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Real-Time Operating System RTOS Configuration


The operating environment and software and hardware configurations are as follows:

  • OriginBot robot(Visual Version/Navigation Version)
  • PC:Ubuntu (≥20.04) + ROS2 (≥Foxy)

FreeRTOS onboard

In the controller firmware installation column, you have already equipped the general microcontroller processing firmware, but in addition to the general processing firmware, here will provide you with the processing firmware of the FreeRTOS in the microcontroller real-time operating system.

FreeRTOS is written in the same way as general firmware, and we provide a FreeRTOS sample firmware that can achieve the same function as the general processing firmware for you to burn.

Here's how it works:

(1)Start the flymcu software on the computer(click here to download);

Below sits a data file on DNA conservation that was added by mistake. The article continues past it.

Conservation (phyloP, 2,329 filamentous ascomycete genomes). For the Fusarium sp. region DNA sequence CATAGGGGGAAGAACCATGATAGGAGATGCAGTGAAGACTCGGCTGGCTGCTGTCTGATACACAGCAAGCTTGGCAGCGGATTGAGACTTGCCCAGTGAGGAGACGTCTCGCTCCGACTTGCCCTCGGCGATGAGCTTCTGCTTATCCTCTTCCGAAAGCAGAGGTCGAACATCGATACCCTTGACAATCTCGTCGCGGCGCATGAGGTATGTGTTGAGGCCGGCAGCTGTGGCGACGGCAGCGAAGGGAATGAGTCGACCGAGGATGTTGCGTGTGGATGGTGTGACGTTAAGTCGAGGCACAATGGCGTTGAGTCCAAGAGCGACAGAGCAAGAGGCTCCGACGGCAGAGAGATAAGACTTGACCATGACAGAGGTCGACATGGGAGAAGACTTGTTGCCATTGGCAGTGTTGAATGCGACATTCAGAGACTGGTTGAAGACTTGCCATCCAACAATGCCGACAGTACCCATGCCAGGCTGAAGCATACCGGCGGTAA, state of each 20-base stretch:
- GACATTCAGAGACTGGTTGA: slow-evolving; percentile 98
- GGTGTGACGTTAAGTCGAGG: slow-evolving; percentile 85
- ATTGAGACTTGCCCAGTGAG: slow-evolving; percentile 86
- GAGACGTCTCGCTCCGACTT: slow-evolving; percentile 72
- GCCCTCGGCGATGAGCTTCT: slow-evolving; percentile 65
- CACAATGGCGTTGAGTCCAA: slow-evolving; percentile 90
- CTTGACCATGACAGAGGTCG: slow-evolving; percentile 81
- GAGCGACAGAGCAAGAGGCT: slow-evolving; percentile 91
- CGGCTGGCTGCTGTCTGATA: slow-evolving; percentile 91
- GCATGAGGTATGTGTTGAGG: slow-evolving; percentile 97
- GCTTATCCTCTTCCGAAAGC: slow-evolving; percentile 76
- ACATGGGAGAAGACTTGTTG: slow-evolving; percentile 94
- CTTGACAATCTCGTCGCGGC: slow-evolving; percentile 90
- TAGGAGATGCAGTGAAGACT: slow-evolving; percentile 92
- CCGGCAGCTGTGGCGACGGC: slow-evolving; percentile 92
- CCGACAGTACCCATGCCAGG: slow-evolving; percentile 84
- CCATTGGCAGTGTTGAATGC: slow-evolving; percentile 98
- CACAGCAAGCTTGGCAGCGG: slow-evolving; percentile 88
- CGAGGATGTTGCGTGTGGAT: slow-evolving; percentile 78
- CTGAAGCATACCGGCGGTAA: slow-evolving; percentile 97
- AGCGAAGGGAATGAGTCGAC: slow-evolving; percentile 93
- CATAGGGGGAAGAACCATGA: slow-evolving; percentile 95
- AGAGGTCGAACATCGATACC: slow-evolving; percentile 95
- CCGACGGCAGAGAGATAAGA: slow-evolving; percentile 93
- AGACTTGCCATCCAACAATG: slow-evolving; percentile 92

(2)Click Port and select the serial port to burn the firmware (select the serial port with the "CH340" number);

(3)In the flymcu software, select the firmware file to be burned, configure it according to the figure below, and click "Start Programming";


Introduction to FreeRTOS

RTOS(Real Time Operation System)

RTOS stands for Real Time Operation System. RTOS emphasizes real-time, which is divided into hard real-time and soft real-time. Hard real-time requires that the operation must be completed within the specified time, and timeouts are not allowed; In soft real-time, however, the requirements for processing timeouts are not very strict. At the heart of an RTOS is task scheduling.IMG20230403_RTOS